Eric Reid doesn’t sound happy with Jay Z and Roc Nation.
On the day it was announced the rapper, producer and entrepreneur and his company had agreed to a deal with the NFL, the Panthers’ safety had some harsh words in response.
In a story released by ESPN, Jay Z was asked about the ramifications of agreeing to a deal with the NFL, an organization that recently was involved in (and settled on) a civil lawsuit with quarterback Colin Kaepernick. That lawsuit alleged collusion between team owners to not sign the former 49ers signal-caller due to his taking a knee during the national anthem.
“For me it’s like action, (an) actionable item, what are we gonna do with it?” Jay Z said. “Everyone heard, we hear what you’re saying, and everybody knows I agree with what you’re saying (in Kaepernick’s underlying message). So what are we gonna do? You know what I’m saying? (Help) millions and millions of people, or we get stuck on Colin not having a job.”
The NFL’s deal with Roc Nation will – in Jay Z’s paraphrased words – “amplify the league’s Inspire Change initiative for social justice. And the opportunity to potentially accomplish big things and uplift many in communities important to him was an opportunity he couldn’t ignore.”
But while this deal has been made, Kaepernick remains unemployed in the NFL. That is what got Reid to respond.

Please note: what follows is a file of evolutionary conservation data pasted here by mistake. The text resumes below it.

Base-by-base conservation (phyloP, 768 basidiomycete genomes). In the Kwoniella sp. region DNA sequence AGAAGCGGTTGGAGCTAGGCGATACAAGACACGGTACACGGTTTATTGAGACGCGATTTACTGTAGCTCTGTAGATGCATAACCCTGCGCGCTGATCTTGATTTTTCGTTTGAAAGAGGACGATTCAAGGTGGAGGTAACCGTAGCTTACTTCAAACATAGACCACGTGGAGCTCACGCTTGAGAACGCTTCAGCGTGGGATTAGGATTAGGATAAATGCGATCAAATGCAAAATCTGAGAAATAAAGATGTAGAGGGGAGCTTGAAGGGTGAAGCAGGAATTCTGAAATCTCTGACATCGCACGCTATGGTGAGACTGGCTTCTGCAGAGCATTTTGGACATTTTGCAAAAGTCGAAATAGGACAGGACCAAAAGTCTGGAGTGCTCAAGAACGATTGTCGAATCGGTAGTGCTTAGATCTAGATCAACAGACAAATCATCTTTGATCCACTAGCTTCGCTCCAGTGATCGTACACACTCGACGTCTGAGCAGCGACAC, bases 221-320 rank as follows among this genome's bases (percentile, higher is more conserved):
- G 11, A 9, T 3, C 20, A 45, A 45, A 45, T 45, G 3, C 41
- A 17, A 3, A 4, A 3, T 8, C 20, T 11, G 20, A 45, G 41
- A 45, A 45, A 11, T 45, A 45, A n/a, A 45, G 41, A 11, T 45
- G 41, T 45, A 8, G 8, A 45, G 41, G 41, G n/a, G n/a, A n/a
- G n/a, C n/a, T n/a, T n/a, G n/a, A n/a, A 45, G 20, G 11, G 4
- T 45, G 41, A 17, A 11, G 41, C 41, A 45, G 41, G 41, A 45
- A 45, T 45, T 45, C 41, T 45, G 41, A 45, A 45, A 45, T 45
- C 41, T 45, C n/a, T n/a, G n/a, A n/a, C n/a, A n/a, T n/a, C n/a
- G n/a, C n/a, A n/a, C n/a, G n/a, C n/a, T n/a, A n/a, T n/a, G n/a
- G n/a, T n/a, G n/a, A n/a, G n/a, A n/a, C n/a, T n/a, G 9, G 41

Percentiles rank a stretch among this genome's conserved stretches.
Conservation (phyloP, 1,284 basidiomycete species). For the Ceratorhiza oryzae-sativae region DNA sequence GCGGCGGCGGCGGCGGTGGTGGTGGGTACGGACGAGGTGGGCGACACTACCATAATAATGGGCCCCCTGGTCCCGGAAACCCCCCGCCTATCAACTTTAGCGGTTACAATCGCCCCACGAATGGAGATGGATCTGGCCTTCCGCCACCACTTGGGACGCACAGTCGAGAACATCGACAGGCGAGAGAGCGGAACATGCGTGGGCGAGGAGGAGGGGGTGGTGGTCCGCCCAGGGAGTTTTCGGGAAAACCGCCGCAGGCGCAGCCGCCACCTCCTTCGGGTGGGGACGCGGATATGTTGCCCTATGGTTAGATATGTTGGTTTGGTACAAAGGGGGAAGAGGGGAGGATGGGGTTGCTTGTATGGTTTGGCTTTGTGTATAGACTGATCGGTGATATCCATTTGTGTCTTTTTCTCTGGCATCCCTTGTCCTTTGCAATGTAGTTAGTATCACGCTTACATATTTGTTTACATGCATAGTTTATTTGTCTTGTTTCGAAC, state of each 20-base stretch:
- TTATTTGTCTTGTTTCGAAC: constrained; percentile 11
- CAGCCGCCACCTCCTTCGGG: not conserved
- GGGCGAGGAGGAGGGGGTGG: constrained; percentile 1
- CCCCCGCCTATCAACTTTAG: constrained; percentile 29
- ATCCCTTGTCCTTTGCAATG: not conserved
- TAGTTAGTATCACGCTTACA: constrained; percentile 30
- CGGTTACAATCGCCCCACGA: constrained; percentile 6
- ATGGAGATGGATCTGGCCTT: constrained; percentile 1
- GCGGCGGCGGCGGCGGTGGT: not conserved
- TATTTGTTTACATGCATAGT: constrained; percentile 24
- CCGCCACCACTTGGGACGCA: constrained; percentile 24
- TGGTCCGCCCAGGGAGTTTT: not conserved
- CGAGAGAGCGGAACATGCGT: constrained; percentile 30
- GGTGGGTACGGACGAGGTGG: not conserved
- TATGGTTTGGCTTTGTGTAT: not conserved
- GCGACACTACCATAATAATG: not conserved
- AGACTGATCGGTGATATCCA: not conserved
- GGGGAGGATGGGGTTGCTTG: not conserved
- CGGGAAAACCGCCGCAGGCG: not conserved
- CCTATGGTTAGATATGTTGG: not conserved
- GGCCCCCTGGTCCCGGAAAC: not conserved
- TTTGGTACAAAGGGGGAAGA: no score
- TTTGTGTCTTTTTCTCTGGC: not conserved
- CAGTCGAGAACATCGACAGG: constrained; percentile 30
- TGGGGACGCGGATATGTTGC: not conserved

“These (effecting social change and Kaepernick being employed with the NFL) aren’t mutually exclusive,” Reid wrote. “They can both happen at the same time! It looks like your goal was to make millions and millions of dollars by assisting the NFL in burying Colin’s career.”
“… everybody knows I agree with what you’re saying [in Kaepernick’s underlying message]. So what are we gonna do? … [Help] millions and millions of people, or we get stuck on Colin not having a job.”
—Jay-Z defends Roc Nation’s deal with the NFL. https://t.co/r80E60cflG
— SportsCenter (@SportsCenter) August 14, 2019
Wednesday marked the three-year anniversary of when Kaepernick began protesting social injustice and looking to encourage change. He began by sitting on the bench during the national anthem and then moved to taking a knee after discussions with former University of Texas long-snapper and Green Beret Nate Boyer.
Kaepernick would finish that season with the 49ers but has not played in the NFL since and eventually filed a civil suit against the league saying the owners were trying to keep him out due to his protest. That suit was settled out of court for an undisclosed amount.
Eric Reid also wasn’t signed for a good portion of the following season and also alleged the NFL colluded not to sign him as well after he was the first player to kneel alongside Kaepernick, who was his teammate in San Francisco. He is now playing with the Panthers and signed a three-year, $22.05 million contract with Carolina last season.
Reid, however, continues to fight to get Kaepernick back into the NFL.
Author: Thomas Lott